Zerene Focus-Stacking

Capture One Pro 7 Review

BOX

Introduction

Capture One Pro 7 http://www.phaseone.com/capture-one is an extremely powerful raw software converter featuring a comprehensive set of tools to help create stunning results from your image files. Capture One’s performance and Image workflow sets it apart from any other imaging program I have used. With its fully customizable workspace, I am now able to process image files faster and can produce images with improved noise reduction, higher dynamic range and superior clarity. This is because Capture One Pro has created a new and groundbreaking image processing engine. With its new Bayer Interpolation Method, it will allow you to achieve vastly superior image quality with excellent color and fine detail from your camera’s raw files.

Importing Image Files

Importing image files in Capture One Pro is a breeze. Connect a card reader to your computer, insert a memory card and Capture One Pro will open the import window automatically. Image files can also be imported from your computer by clicking open the image and choosing Capture One from the program list. My preferred method is to click on the down arrow located in the top left corner, as shown in the screenshot below. The Import Images dialog box will open. Here you will select the location from where to import your files, fill in the desired fields and press import.

Click on screen to enlarge

Click on screenshot to enlarge

Exposure Screen

The exposure window screen is one area where Capture One really shines. This is where image exposure can be improved dramatically in a few simple steps. Using the High Dynamic Range tool, I have been able to correct extreme highlights and recover detail in deep shadows faster and more accurately than with any other software. The powerful Levels and Curve tools can be used to fine-tune exposure while the Clarity and Structure sliders will add punch and brilliant detail to each image.

Click on Screenshot to enlarge

Click on Screenshot to enlarge

Color Editor

Phase One states that the Color Tool Tab and its functionality should always be the cornerstone of your image editing workflow. Here, Capture One Pro provides a set of tools to adjust colors that are designed to produce stunning results more efficiently than ever before. Essential tools such as White Balance, Color Balance and a Histogram are found in this window. The powerful Black & White editing tool allows users to create stunning black & white images. The Color Editor tool will fine tune color in your images, and this is where the magic happens. Selecting the Basic Tab and color picker allows users to click on a specific color in an image to modify. When the View selected color range box is checked, only the color affected by any adjustments will be visible. In the screenshot below I used the color picker to select the blue area of the balloon.   Selecting the Advanced Tab allows users to adjust the most narrow color spectrum without affecting other colors in an image. For this screenshot, I placed the cursor over the Color Editor Icon to highlight it. Drag To Reorder appears in the pop-up box, allowing users to customize the interface to set up a workspace for a particular job.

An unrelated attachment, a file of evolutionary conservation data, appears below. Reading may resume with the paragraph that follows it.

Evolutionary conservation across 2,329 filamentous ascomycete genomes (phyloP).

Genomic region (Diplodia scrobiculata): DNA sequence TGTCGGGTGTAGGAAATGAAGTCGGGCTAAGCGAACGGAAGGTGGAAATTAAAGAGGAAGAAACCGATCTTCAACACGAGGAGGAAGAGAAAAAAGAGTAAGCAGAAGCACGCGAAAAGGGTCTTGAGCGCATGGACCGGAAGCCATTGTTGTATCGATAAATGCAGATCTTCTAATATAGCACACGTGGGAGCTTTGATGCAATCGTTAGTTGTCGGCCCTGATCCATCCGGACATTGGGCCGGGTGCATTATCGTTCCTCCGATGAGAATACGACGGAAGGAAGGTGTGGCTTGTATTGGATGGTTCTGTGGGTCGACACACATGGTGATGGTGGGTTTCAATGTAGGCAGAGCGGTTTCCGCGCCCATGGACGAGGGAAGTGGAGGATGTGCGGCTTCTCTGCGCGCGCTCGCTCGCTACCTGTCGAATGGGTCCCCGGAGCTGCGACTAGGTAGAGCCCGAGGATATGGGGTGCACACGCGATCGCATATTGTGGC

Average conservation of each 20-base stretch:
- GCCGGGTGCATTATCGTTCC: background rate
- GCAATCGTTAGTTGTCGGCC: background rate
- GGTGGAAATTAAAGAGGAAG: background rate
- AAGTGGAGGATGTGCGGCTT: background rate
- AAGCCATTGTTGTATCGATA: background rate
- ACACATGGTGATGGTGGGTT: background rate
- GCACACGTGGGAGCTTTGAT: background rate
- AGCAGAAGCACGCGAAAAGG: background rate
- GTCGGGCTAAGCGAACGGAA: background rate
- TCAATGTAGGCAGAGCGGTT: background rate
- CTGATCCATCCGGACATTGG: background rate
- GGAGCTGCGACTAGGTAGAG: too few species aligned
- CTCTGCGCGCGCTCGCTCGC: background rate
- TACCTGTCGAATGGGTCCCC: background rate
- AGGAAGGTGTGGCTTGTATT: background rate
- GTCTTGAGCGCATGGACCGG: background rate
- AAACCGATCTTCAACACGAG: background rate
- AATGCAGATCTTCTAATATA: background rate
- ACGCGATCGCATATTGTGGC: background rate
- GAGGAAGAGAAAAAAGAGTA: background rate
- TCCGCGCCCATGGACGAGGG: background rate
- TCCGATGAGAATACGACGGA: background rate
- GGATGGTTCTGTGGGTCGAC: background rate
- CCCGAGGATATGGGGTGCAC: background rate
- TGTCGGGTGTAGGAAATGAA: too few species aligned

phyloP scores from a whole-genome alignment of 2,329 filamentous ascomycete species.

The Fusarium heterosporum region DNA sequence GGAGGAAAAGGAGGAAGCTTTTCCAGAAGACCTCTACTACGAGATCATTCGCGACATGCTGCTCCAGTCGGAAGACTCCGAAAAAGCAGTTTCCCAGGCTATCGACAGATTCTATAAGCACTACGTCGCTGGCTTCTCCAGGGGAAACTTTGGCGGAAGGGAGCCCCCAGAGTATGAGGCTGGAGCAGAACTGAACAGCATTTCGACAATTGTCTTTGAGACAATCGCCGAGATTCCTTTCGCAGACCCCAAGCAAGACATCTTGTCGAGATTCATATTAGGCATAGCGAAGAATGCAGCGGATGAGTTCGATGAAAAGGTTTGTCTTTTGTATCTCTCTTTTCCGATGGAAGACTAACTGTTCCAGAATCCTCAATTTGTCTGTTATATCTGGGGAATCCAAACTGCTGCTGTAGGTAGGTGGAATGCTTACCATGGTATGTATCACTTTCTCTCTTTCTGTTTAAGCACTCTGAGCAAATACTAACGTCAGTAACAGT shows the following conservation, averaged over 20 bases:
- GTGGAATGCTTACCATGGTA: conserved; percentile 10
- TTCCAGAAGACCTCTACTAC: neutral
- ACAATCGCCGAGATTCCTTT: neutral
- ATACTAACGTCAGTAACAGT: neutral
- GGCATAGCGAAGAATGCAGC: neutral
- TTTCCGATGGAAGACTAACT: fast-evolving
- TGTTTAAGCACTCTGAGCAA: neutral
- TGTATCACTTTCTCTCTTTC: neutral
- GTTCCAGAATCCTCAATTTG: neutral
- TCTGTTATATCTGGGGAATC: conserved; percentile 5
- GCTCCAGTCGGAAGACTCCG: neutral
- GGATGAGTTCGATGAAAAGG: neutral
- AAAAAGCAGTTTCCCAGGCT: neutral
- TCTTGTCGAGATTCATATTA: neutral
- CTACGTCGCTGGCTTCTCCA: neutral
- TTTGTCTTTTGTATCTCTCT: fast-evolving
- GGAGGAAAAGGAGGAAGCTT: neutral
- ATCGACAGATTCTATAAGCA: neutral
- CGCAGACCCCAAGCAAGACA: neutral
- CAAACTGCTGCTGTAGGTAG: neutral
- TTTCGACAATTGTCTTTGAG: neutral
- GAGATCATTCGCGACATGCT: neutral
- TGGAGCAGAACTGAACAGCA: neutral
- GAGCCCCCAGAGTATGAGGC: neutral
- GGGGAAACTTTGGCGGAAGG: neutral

Click on screenshot to enlarge

Click on screenshot to enlarge

Built-In Presets

Capture One Pro offers a set of built-in presets similar to ones found in other image conversion programs. Presets can be found by clicking Adjustments>Styles, from the main menu. Even though most Capture One users will prefer to choose from the extensive adjustment tools available, individual presets can be applied alone or together very effectively, especially if a job needs to be completed to meet a deadline.

Click on screenshot to enlarge

Click on screenshot to enlarge

Sharpening and Image Quality

Photographers with Photoshop experience will already be familiar with the Sharpening tools found in Capture One. The Noise Reduction Tabs found in this window provides yet another indispensable feature found in Capture One. The Noise Reduction tools will allow photographers to shoot using higher ISO settings with complete confidence knowing they will be able to produce noise-free images with superior clarity.

Click on screenshot to enlarge

Click on screenshot to enlarge

To export a processed file, go to File>Export and choose either the Originals or Variants option. Choosing Export Variants will export the processed version of your image file. The Store Files drop down menu will appear. Choose a location where your image file will open and complete the image output options, as desired.

Other highlights of Capture one include Lens Correction, where typical optical issues like distortion, light falloff and chromatic aberation can be fixed quickly and easily. The Keystone Correction Tool can transform warped captures into natural looking images in a few simple steps. Capture one incorporates Tethered Capture so you can instantly import and view images as you shoot them. Other features include Levels and Curves, a Composition Tool, Focus Check, Sessions, a Spot Removal Tool and much more…